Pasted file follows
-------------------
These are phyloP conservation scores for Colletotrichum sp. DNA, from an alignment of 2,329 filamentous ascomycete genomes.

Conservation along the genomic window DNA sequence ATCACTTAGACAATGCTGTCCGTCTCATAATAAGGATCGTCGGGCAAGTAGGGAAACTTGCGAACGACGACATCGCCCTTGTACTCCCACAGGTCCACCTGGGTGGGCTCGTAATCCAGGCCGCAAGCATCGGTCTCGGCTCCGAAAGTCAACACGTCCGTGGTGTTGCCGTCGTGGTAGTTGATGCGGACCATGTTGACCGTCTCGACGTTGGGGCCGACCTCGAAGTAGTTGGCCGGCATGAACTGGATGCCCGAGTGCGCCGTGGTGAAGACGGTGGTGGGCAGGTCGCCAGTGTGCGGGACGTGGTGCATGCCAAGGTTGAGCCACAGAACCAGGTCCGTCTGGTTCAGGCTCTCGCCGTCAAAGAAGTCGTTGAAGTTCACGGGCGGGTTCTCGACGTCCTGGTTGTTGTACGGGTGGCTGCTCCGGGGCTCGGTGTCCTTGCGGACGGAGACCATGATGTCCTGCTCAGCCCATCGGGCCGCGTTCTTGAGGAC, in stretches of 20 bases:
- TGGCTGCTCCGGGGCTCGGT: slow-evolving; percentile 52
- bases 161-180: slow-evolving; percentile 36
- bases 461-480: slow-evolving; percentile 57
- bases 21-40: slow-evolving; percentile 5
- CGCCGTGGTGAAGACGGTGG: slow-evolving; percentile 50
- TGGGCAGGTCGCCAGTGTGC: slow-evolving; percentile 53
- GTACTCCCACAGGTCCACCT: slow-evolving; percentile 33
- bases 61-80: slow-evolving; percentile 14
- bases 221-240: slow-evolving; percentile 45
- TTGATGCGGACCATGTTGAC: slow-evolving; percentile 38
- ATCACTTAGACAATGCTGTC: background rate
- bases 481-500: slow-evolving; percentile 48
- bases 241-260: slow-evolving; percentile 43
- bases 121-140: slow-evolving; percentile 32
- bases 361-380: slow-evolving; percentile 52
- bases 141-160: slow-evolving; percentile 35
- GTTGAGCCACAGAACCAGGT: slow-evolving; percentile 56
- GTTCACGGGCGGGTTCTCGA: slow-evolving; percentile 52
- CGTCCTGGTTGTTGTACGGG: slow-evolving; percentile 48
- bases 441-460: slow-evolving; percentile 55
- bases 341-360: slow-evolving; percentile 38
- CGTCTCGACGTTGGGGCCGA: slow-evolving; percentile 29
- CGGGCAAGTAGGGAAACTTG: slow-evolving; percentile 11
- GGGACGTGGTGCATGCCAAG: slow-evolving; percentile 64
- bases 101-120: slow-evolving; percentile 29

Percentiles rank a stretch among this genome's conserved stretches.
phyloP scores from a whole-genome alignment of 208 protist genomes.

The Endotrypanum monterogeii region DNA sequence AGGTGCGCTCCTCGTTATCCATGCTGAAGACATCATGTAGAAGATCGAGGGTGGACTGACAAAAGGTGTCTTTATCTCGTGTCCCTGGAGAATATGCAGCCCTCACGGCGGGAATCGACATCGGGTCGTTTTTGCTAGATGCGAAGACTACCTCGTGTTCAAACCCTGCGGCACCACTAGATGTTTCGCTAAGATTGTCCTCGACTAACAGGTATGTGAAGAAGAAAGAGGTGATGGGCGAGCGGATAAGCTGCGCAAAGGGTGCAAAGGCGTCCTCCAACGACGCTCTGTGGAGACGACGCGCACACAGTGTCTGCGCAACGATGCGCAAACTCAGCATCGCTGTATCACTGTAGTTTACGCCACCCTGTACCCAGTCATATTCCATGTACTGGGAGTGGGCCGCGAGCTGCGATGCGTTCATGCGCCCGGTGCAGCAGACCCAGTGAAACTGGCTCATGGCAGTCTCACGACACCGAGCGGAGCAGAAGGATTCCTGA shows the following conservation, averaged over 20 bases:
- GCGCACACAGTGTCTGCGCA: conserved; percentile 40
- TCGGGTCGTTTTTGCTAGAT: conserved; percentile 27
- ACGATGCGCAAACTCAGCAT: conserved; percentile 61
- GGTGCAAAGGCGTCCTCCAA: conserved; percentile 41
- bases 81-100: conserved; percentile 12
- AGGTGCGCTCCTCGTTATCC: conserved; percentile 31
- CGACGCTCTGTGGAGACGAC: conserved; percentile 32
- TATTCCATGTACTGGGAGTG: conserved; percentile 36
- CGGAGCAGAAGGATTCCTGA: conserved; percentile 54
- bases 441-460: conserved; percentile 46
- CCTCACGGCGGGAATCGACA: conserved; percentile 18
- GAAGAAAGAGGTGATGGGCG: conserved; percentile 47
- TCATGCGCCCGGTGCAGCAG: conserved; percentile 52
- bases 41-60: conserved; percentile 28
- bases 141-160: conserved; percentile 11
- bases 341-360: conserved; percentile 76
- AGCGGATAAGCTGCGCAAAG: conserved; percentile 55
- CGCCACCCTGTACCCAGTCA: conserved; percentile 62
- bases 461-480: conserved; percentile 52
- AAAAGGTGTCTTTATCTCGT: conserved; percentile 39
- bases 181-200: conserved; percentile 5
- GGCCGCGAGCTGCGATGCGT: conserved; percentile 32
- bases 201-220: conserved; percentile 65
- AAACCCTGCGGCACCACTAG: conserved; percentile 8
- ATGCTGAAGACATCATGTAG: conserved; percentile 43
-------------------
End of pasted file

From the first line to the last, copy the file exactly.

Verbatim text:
These are phyloP conservation scores for Colletotrichum sp. DNA, from an alignment of 2,329 filamentous ascomycete genomes.

Conservation along the genomic window DNA sequence ATCACTTAGACAATGCTGTCCGTCTCATAATAAGGATCGTCGGGCAAGTAGGGAAACTTGCGAACGACGACATCGCCCTTGTACTCCCACAGGTCCACCTGGGTGGGCTCGTAATCCAGGCCGCAAGCATCGGTCTCGGCTCCGAAAGTCAACACGTCCGTGGTGTTGCCGTCGTGGTAGTTGATGCGGACCATGTTGACCGTCTCGACGTTGGGGCCGACCTCGAAGTAGTTGGCCGGCATGAACTGGATGCCCGAGTGCGCCGTGGTGAAGACGGTGGTGGGCAGGTCGCCAGTGTGCGGGACGTGGTGCATGCCAAGGTTGAGCCACAGAACCAGGTCCGTCTGGTTCAGGCTCTCGCCGTCAAAGAAGTCGTTGAAGTTCACGGGCGGGTTCTCGACGTCCTGGTTGTTGTACGGGTGGCTGCTCCGGGGCTCGGTGTCCTTGCGGACGGAGACCATGATGTCCTGCTCAGCCCATCGGGCCGCGTTCTTGAGGAC, in stretches of 20 bases:
- TGGCTGCTCCGGGGCTCGGT: slow-evolving; percentile 52
- bases 161-180: slow-evolving; percentile 36
- bases 461-480: slow-evolving; percentile 57
- bases 21-40: slow-evolving; percentile 5
- CGCCGTGGTGAAGACGGTGG: slow-evolving; percentile 50
- TGGGCAGGTCGCCAGTGTGC: slow-evolving; percentile 53
- GTACTCCCACAGGTCCACCT: slow-evolving; percentile 33
- bases 61-80: slow-evolving; percentile 14
- bases 221-240: slow-evolving; percentile 45
- TTGATGCGGACCATGTTGAC: slow-evolving; percentile 38
- ATCACTTAGACAATGCTGTC: background rate
- bases 481-500: slow-evolving; percentile 48
- bases 241-260: slow-evolving; percentile 43
- bases 121-140: slow-evolving; percentile 32
- bases 361-380: slow-evolving; percentile 52
- bases 141-160: slow-evolving; percentile 35
- GTTGAGCCACAGAACCAGGT: slow-evolving; percentile 56
- GTTCACGGGCGGGTTCTCGA: slow-evolving; percentile 52
- CGTCCTGGTTGTTGTACGGG: slow-evolving; percentile 48
- bases 441-460: slow-evolving; percentile 55
- bases 341-360: slow-evolving; percentile 38
- CGTCTCGACGTTGGGGCCGA: slow-evolving; percentile 29
- CGGGCAAGTAGGGAAACTTG: slow-evolving; percentile 11
- GGGACGTGGTGCATGCCAAG: slow-evolving; percentile 64
- bases 101-120: slow-evolving; percentile 29

Percentiles rank a stretch among this genome's conserved stretches.
phyloP scores from a whole-genome alignment of 208 protist genomes.

The Endotrypanum monterogeii region DNA sequence AGGTGCGCTCCTCGTTATCCATGCTGAAGACATCATGTAGAAGATCGAGGGTGGACTGACAAAAGGTGTCTTTATCTCGTGTCCCTGGAGAATATGCAGCCCTCACGGCGGGAATCGACATCGGGTCGTTTTTGCTAGATGCGAAGACTACCTCGTGTTCAAACCCTGCGGCACCACTAGATGTTTCGCTAAGATTGTCCTCGACTAACAGGTATGTGAAGAAGAAAGAGGTGATGGGCGAGCGGATAAGCTGCGCAAAGGGTGCAAAGGCGTCCTCCAACGACGCTCTGTGGAGACGACGCGCACACAGTGTCTGCGCAACGATGCGCAAACTCAGCATCGCTGTATCACTGTAGTTTACGCCACCCTGTACCCAGTCATATTCCATGTACTGGGAGTGGGCCGCGAGCTGCGATGCGTTCATGCGCCCGGTGCAGCAGACCCAGTGAAACTGGCTCATGGCAGTCTCACGACACCGAGCGGAGCAGAAGGATTCCTGA shows the following conservation, averaged over 20 bases:
- GCGCACACAGTGTCTGCGCA: conserved; percentile 40
- TCGGGTCGTTTTTGCTAGAT: conserved; percentile 27
- ACGATGCGCAAACTCAGCAT: conserved; percentile 61
- GGTGCAAAGGCGTCCTCCAA: conserved; percentile 41
- bases 81-100: conserved; percentile 12
- AGGTGCGCTCCTCGTTATCC: conserved; percentile 31
- CGACGCTCTGTGGAGACGAC: conserved; percentile 32
- TATTCCATGTACTGGGAGTG: conserved; percentile 36
- CGGAGCAGAAGGATTCCTGA: conserved; percentile 54
- bases 441-460: conserved; percentile 46
- CCTCACGGCGGGAATCGACA: conserved; percentile 18
- GAAGAAAGAGGTGATGGGCG: conserved; percentile 47
- TCATGCGCCCGGTGCAGCAG: conserved; percentile 52
- bases 41-60: conserved; percentile 28
- bases 141-160: conserved; percentile 11
- bases 341-360: conserved; percentile 76
- AGCGGATAAGCTGCGCAAAG: conserved; percentile 55
- CGCCACCCTGTACCCAGTCA: conserved; percentile 62
- bases 461-480: conserved; percentile 52
- AAAAGGTGTCTTTATCTCGT: conserved; percentile 39
- bases 181-200: conserved; percentile 5
- GGCCGCGAGCTGCGATGCGT: conserved; percentile 32
- bases 201-220: conserved; percentile 65
- AAACCCTGCGGCACCACTAG: conserved; percentile 8
- ATGCTGAAGACATCATGTAG: conserved; percentile 43